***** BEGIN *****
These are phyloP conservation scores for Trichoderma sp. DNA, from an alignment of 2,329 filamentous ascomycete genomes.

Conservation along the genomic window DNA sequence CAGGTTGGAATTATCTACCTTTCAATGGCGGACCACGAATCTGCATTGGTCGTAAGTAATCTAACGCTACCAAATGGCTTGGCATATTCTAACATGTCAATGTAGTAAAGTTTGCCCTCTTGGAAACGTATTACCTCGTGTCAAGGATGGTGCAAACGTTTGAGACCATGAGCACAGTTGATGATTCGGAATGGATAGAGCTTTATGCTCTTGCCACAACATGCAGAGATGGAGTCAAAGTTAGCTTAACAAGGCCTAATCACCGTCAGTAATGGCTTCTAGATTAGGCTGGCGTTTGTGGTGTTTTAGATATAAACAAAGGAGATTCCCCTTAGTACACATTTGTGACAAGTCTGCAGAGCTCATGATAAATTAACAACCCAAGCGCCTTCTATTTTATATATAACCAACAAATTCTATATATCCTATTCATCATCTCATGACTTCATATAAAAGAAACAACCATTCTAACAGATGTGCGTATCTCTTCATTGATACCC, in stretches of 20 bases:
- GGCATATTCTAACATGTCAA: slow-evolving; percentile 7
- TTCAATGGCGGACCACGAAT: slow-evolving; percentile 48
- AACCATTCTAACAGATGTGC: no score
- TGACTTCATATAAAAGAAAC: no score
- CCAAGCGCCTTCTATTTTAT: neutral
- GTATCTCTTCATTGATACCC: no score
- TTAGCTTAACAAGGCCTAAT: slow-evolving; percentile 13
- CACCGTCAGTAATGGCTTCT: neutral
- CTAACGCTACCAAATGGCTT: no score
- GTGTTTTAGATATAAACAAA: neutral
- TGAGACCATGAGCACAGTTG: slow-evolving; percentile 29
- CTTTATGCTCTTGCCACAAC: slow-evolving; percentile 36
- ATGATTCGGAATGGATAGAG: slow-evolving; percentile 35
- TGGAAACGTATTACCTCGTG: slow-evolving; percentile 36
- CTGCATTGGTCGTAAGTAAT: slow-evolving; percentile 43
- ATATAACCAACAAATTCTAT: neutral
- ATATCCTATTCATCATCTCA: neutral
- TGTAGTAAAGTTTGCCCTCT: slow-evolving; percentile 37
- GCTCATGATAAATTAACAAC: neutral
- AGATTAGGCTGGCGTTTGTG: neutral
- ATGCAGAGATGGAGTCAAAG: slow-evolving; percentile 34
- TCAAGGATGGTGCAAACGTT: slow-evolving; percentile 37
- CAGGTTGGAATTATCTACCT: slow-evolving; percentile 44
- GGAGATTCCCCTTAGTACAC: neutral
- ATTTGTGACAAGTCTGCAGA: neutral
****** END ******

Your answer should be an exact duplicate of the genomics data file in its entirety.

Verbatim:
These are phyloP conservation scores for Trichoderma sp. DNA, from an alignment of 2,329 filamentous ascomycete genomes.

Conservation along the genomic window DNA sequence CAGGTTGGAATTATCTACCTTTCAATGGCGGACCACGAATCTGCATTGGTCGTAAGTAATCTAACGCTACCAAATGGCTTGGCATATTCTAACATGTCAATGTAGTAAAGTTTGCCCTCTTGGAAACGTATTACCTCGTGTCAAGGATGGTGCAAACGTTTGAGACCATGAGCACAGTTGATGATTCGGAATGGATAGAGCTTTATGCTCTTGCCACAACATGCAGAGATGGAGTCAAAGTTAGCTTAACAAGGCCTAATCACCGTCAGTAATGGCTTCTAGATTAGGCTGGCGTTTGTGGTGTTTTAGATATAAACAAAGGAGATTCCCCTTAGTACACATTTGTGACAAGTCTGCAGAGCTCATGATAAATTAACAACCCAAGCGCCTTCTATTTTATATATAACCAACAAATTCTATATATCCTATTCATCATCTCATGACTTCATATAAAAGAAACAACCATTCTAACAGATGTGCGTATCTCTTCATTGATACCC, in stretches of 20 bases:
- GGCATATTCTAACATGTCAA: slow-evolving; percentile 7
- TTCAATGGCGGACCACGAAT: slow-evolving; percentile 48
- AACCATTCTAACAGATGTGC: no score
- TGACTTCATATAAAAGAAAC: no score
- CCAAGCGCCTTCTATTTTAT: neutral
- GTATCTCTTCATTGATACCC: no score
- TTAGCTTAACAAGGCCTAAT: slow-evolving; percentile 13
- CACCGTCAGTAATGGCTTCT: neutral
- CTAACGCTACCAAATGGCTT: no score
- GTGTTTTAGATATAAACAAA: neutral
- TGAGACCATGAGCACAGTTG: slow-evolving; percentile 29
- CTTTATGCTCTTGCCACAAC: slow-evolving; percentile 36
- ATGATTCGGAATGGATAGAG: slow-evolving; percentile 35
- TGGAAACGTATTACCTCGTG: slow-evolving; percentile 36
- CTGCATTGGTCGTAAGTAAT: slow-evolving; percentile 43
- ATATAACCAACAAATTCTAT: neutral
- ATATCCTATTCATCATCTCA: neutral
- TGTAGTAAAGTTTGCCCTCT: slow-evolving; percentile 37
- GCTCATGATAAATTAACAAC: neutral
- AGATTAGGCTGGCGTTTGTG: neutral
- ATGCAGAGATGGAGTCAAAG: slow-evolving; percentile 34
- TCAAGGATGGTGCAAACGTT: slow-evolving; percentile 37
- CAGGTTGGAATTATCTACCT: slow-evolving; percentile 44
- GGAGATTCCCCTTAGTACAC: neutral
- ATTTGTGACAAGTCTGCAGA: neutral